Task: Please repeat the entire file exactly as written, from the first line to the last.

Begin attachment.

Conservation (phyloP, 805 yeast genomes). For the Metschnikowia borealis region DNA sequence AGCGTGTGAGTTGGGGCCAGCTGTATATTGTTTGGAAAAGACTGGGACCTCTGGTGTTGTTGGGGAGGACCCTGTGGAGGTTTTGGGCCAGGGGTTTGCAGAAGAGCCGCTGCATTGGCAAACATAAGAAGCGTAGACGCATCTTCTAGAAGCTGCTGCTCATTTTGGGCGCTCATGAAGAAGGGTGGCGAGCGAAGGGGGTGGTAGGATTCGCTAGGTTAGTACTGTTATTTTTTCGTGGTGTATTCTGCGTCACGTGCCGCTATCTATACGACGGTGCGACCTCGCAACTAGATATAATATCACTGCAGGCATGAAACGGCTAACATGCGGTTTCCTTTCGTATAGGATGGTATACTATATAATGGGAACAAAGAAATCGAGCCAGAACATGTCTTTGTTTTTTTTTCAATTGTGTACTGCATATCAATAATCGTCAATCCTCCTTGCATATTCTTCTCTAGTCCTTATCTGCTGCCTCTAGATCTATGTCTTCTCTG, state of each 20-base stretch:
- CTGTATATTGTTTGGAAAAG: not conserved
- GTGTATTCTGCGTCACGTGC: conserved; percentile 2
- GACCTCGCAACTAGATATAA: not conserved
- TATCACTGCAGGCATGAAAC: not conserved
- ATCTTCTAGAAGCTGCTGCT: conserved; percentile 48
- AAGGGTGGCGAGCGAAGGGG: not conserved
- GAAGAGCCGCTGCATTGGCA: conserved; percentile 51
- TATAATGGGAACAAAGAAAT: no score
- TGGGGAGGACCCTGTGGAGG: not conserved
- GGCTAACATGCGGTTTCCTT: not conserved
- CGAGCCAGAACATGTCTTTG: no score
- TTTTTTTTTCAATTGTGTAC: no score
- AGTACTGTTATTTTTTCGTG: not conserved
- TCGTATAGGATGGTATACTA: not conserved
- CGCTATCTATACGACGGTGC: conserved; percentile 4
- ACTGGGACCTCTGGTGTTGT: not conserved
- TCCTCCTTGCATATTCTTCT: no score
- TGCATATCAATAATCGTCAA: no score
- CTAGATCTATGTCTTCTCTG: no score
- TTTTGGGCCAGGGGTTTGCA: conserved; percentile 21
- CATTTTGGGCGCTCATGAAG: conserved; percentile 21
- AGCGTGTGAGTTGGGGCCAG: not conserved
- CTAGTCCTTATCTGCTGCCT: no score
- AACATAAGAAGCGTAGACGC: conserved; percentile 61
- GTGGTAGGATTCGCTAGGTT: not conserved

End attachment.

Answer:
Conservation (phyloP, 805 yeast genomes). For the Metschnikowia borealis region DNA sequence AGCGTGTGAGTTGGGGCCAGCTGTATATTGTTTGGAAAAGACTGGGACCTCTGGTGTTGTTGGGGAGGACCCTGTGGAGGTTTTGGGCCAGGGGTTTGCAGAAGAGCCGCTGCATTGGCAAACATAAGAAGCGTAGACGCATCTTCTAGAAGCTGCTGCTCATTTTGGGCGCTCATGAAGAAGGGTGGCGAGCGAAGGGGGTGGTAGGATTCGCTAGGTTAGTACTGTTATTTTTTCGTGGTGTATTCTGCGTCACGTGCCGCTATCTATACGACGGTGCGACCTCGCAACTAGATATAATATCACTGCAGGCATGAAACGGCTAACATGCGGTTTCCTTTCGTATAGGATGGTATACTATATAATGGGAACAAAGAAATCGAGCCAGAACATGTCTTTGTTTTTTTTTCAATTGTGTACTGCATATCAATAATCGTCAATCCTCCTTGCATATTCTTCTCTAGTCCTTATCTGCTGCCTCTAGATCTATGTCTTCTCTG, state of each 20-base stretch:
- CTGTATATTGTTTGGAAAAG: not conserved
- GTGTATTCTGCGTCACGTGC: conserved; percentile 2
- GACCTCGCAACTAGATATAA: not conserved
- TATCACTGCAGGCATGAAAC: not conserved
- ATCTTCTAGAAGCTGCTGCT: conserved; percentile 48
- AAGGGTGGCGAGCGAAGGGG: not conserved
- GAAGAGCCGCTGCATTGGCA: conserved; percentile 51
- TATAATGGGAACAAAGAAAT: no score
- TGGGGAGGACCCTGTGGAGG: not conserved
- GGCTAACATGCGGTTTCCTT: not conserved
- CGAGCCAGAACATGTCTTTG: no score
- TTTTTTTTTCAATTGTGTAC: no score
- AGTACTGTTATTTTTTCGTG: not conserved
- TCGTATAGGATGGTATACTA: not conserved
- CGCTATCTATACGACGGTGC: conserved; percentile 4
- ACTGGGACCTCTGGTGTTGT: not conserved
- TCCTCCTTGCATATTCTTCT: no score
- TGCATATCAATAATCGTCAA: no score
- CTAGATCTATGTCTTCTCTG: no score
- TTTTGGGCCAGGGGTTTGCA: conserved; percentile 21
- CATTTTGGGCGCTCATGAAG: conserved; percentile 21
- AGCGTGTGAGTTGGGGCCAG: not conserved
- CTAGTCCTTATCTGCTGCCT: no score
- AACATAAGAAGCGTAGACGC: conserved; percentile 61
- GTGGTAGGATTCGCTAGGTT: not conserved